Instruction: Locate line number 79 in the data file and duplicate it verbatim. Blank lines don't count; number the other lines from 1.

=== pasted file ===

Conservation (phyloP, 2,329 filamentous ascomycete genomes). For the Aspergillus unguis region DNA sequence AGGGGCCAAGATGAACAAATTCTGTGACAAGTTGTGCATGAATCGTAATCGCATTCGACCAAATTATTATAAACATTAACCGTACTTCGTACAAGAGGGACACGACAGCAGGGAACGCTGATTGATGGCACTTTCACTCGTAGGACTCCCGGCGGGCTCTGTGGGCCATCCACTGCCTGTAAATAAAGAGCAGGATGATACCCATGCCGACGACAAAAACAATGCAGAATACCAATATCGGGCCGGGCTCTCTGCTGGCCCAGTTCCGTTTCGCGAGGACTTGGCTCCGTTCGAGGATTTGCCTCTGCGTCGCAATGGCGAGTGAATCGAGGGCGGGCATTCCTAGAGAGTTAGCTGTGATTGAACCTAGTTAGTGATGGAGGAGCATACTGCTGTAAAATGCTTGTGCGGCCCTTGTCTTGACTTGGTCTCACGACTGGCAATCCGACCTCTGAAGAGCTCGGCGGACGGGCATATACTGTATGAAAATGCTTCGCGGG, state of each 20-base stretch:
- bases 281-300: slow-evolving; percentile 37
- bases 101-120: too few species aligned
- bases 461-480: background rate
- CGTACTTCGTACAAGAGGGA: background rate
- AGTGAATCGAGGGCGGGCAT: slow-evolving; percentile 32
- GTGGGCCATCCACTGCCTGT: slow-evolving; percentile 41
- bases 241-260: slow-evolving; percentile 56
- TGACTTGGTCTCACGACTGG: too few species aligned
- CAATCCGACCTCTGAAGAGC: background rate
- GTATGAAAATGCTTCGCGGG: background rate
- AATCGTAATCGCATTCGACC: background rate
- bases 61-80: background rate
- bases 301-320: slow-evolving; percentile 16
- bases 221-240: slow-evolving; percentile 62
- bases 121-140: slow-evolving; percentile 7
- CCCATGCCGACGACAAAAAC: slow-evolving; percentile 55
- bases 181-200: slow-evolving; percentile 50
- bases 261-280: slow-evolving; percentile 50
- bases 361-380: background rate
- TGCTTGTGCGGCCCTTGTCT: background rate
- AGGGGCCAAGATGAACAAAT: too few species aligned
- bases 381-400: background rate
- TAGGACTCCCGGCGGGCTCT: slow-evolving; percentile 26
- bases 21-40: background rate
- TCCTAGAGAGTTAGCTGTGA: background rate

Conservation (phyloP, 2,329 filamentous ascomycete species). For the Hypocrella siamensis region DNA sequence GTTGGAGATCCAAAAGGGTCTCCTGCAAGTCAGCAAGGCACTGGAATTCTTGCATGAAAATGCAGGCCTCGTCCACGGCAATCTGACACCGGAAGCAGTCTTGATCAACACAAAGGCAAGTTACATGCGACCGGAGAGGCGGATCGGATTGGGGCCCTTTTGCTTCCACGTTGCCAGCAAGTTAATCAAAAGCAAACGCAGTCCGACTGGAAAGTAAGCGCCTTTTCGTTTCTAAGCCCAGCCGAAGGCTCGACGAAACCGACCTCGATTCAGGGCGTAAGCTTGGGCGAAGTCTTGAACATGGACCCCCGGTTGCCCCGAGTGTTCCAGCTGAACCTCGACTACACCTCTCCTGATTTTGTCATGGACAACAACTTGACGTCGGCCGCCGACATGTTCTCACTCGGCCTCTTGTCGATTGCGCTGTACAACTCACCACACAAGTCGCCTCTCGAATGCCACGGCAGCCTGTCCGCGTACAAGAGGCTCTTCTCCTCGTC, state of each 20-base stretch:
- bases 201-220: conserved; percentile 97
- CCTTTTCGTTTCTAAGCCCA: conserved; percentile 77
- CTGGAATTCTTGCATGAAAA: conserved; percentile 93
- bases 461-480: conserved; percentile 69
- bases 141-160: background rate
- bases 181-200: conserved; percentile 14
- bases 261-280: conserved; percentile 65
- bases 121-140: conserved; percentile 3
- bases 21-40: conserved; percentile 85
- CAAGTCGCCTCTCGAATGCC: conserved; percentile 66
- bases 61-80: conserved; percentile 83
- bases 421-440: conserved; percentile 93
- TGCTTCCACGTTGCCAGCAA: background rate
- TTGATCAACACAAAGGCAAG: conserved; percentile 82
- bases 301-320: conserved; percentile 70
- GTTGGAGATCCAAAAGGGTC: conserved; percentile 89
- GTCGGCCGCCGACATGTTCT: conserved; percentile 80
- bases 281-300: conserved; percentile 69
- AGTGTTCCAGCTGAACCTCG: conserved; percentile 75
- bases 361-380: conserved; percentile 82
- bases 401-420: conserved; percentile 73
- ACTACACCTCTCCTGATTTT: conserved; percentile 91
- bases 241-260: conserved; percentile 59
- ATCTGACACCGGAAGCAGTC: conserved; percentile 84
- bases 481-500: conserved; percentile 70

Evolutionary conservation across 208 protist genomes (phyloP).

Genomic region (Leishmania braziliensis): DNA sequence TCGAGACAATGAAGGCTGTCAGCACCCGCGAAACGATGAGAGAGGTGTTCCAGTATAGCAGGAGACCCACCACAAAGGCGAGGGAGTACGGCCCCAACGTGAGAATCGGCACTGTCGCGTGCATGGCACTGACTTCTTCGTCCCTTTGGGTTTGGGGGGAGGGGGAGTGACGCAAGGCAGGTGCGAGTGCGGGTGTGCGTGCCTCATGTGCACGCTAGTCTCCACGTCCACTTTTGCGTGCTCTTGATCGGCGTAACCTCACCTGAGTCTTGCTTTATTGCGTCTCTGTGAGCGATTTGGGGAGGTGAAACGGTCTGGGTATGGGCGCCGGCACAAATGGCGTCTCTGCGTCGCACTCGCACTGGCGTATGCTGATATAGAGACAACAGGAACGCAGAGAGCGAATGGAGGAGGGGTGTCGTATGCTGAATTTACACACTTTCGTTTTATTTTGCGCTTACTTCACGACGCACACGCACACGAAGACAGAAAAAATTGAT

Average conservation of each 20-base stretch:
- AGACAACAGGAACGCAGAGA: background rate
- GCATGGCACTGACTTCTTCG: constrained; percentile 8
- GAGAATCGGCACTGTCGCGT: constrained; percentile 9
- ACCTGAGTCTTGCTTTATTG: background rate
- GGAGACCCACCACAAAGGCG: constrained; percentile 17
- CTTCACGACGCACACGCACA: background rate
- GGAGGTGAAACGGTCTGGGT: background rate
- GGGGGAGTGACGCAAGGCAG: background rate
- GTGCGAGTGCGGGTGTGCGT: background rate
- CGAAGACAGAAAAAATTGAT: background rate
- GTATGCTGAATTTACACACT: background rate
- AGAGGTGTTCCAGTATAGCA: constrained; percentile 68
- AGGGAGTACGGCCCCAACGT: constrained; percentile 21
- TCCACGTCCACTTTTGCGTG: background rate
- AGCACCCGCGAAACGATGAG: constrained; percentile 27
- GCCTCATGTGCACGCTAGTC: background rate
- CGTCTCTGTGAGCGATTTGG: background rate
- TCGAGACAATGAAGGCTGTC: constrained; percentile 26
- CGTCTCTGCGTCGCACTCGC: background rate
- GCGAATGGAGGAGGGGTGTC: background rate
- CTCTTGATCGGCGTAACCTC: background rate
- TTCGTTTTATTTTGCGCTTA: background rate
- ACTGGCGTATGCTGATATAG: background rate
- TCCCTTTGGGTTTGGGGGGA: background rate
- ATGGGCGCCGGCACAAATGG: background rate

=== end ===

- TCCCTTTGGGTTTGGGGGGA: background rate